Humans after all? (English version)

This article is available in French.

On 6 June a seminar on external validity was held at the LIEPP, organised by Anne Revillard and Douglas Besharov. The originality of the approach to this well-worn subject: the desire to bring together, on the one hand, those who support an essentially counterfactual evaluation, and, on the other hand, those who work with, let's say, mixed methods. The papers presented by the formers were discussed by the latter, leading to fruitful discussions (and of course, some mutual misunderstanding,) – we're obviously expecting the reciprocal in a few months' time.

The stars of the day were the counterfactualists, and this seminar was an opportunity to listen to this community discuss, and to update (or not) one’s beliefs. What, then, can we take away from the exchanges? 

What is external validity and why is it important?

Before proceeding, it may be helpful to refresh the reader's memory on the notion of external validity, a concept proposed by Donald Campbell in the 1950s.

In an evaluation, or more broadly in any study aimed at establishing causal relationships, a primary concern is whether one is measuring what they want to measure. Are there biases attributable to the design of the study, the concepts, indicators, data collection or processing instruments... that would affect the results? This is the idea of internal validity. But it can also be asked whether the results obtained on a sample are valid outside the context of the evaluation conducted. That is the idea of external validity.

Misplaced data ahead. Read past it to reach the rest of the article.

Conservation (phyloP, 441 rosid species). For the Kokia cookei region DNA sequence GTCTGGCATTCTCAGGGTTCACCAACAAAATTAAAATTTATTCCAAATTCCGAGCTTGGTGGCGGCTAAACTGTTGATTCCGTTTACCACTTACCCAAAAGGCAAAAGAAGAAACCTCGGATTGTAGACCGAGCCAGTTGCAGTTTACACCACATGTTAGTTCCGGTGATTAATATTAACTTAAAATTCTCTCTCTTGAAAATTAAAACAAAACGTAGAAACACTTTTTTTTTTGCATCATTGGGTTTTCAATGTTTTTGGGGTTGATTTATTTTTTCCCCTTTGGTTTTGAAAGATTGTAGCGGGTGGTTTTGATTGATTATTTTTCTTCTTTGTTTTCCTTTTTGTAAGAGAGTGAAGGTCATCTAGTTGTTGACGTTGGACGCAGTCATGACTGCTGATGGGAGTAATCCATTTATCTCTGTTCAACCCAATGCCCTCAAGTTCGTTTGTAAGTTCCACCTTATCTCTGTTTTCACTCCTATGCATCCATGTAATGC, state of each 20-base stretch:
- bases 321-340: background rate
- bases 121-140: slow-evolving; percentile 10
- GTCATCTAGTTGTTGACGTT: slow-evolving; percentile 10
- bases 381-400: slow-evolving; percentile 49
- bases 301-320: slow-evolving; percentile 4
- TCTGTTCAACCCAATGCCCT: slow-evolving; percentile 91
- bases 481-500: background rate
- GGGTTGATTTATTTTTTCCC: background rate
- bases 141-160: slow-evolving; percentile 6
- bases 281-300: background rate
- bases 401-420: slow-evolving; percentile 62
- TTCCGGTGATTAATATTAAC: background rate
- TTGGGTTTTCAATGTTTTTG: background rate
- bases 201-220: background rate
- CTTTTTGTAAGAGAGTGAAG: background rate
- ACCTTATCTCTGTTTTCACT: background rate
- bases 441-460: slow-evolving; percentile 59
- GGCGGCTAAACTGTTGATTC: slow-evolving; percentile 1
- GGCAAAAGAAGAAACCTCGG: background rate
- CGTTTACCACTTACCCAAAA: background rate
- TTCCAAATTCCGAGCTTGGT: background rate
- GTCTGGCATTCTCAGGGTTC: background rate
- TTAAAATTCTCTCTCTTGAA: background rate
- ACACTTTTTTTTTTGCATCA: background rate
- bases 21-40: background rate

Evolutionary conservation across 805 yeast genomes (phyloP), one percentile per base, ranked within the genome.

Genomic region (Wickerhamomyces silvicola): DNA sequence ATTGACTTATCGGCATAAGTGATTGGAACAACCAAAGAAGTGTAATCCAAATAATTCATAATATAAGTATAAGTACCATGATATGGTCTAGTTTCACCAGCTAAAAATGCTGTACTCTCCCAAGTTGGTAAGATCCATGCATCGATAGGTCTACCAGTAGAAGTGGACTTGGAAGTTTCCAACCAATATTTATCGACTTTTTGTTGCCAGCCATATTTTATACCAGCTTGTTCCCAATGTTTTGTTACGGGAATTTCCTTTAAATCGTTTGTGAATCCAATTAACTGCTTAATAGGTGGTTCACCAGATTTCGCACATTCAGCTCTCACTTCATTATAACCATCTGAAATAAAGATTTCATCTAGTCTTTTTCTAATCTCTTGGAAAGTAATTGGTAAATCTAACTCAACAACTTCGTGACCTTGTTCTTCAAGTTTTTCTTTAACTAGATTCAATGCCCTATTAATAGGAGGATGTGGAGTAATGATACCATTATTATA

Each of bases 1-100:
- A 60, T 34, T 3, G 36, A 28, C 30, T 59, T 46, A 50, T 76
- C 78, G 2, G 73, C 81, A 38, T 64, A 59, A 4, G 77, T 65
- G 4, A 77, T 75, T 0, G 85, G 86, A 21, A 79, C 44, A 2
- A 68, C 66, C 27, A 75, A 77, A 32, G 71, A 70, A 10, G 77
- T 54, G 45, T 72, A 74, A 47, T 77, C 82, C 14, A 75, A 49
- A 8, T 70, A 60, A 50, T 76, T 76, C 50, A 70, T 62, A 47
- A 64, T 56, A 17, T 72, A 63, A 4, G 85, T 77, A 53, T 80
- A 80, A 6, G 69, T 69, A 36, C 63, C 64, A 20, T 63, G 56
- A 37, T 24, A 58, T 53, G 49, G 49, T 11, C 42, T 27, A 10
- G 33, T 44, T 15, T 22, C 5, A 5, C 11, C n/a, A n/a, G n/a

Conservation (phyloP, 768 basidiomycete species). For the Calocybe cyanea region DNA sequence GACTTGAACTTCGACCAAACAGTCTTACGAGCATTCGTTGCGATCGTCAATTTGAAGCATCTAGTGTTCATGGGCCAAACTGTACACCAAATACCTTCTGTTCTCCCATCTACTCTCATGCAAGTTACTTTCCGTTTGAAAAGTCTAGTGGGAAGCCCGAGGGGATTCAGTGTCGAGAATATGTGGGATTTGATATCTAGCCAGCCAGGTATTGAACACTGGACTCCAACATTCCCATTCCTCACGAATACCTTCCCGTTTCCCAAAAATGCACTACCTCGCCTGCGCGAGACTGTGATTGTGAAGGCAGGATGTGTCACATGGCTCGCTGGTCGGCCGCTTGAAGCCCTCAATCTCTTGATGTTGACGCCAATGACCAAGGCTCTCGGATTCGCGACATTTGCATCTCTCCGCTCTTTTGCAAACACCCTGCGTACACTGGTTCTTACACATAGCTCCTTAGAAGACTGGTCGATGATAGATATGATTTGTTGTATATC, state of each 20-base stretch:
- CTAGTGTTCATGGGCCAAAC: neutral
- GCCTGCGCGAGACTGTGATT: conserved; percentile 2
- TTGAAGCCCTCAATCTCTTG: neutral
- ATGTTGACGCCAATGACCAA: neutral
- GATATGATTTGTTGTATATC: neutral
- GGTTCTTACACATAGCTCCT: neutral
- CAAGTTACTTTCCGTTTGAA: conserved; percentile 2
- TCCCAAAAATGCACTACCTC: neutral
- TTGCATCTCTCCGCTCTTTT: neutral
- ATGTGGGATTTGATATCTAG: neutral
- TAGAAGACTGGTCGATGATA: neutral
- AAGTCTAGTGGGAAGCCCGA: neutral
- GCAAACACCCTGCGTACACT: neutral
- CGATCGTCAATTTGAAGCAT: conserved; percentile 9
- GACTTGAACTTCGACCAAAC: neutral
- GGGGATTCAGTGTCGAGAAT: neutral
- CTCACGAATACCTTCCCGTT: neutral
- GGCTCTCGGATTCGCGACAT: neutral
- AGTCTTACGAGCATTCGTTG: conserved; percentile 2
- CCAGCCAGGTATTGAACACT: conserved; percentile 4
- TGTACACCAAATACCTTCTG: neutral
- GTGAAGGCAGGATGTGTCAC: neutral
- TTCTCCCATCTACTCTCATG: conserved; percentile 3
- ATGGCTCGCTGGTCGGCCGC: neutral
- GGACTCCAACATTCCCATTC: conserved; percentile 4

Without going into the definitional debates, it can be said that the challenge is to clarify to what extent the results are generalizable, and under what conditions, to populations beyond the sample studied; and whether the results obtained (e.g. the fact that an intervention “works”) can be applied in other contexts.

For evaluators, this question is important whenever a tool or method is used to generalise results. What allows us to say, for example, that the results obtained from a sample of 200 respondents reflect well the situation of the original population of 400 people? Similarly, questions about the external validity of the results are raised when asking whether the intervention evaluated could be expanded or applied to other individuals or contexts.

However, external validity is of particular importance to the speakers of the day, all of whom being invested in the search for solutions ‘that work’ and that could be applied by public authorities to solve social problems. This is the idea of an _evidence__-based policy (_EPP).

To find these solutions that work, they favour an approach, randomised controlled trials. In an RCT, the intervention is applied to a randomly selected population, in order to avoid any selection bias and strengthen internal validity. But for the same reason (and quite a few others), this procedure is known to have very weak external validity. Indeed, an intervention may “work” on a random population and in an experimental setting, but in real life it will be applied to particular populations and in a less constrained setting, in combination or in competition with many other interventions. To overcome this problem, the bet is that by multiplying RCTs of the same intervention in different contexts, and by cross-analysing the results obtained, it will be possible to say what works, and thus constitute, through a systematic review process, a catalogue of interventions to be applied to improve public policies.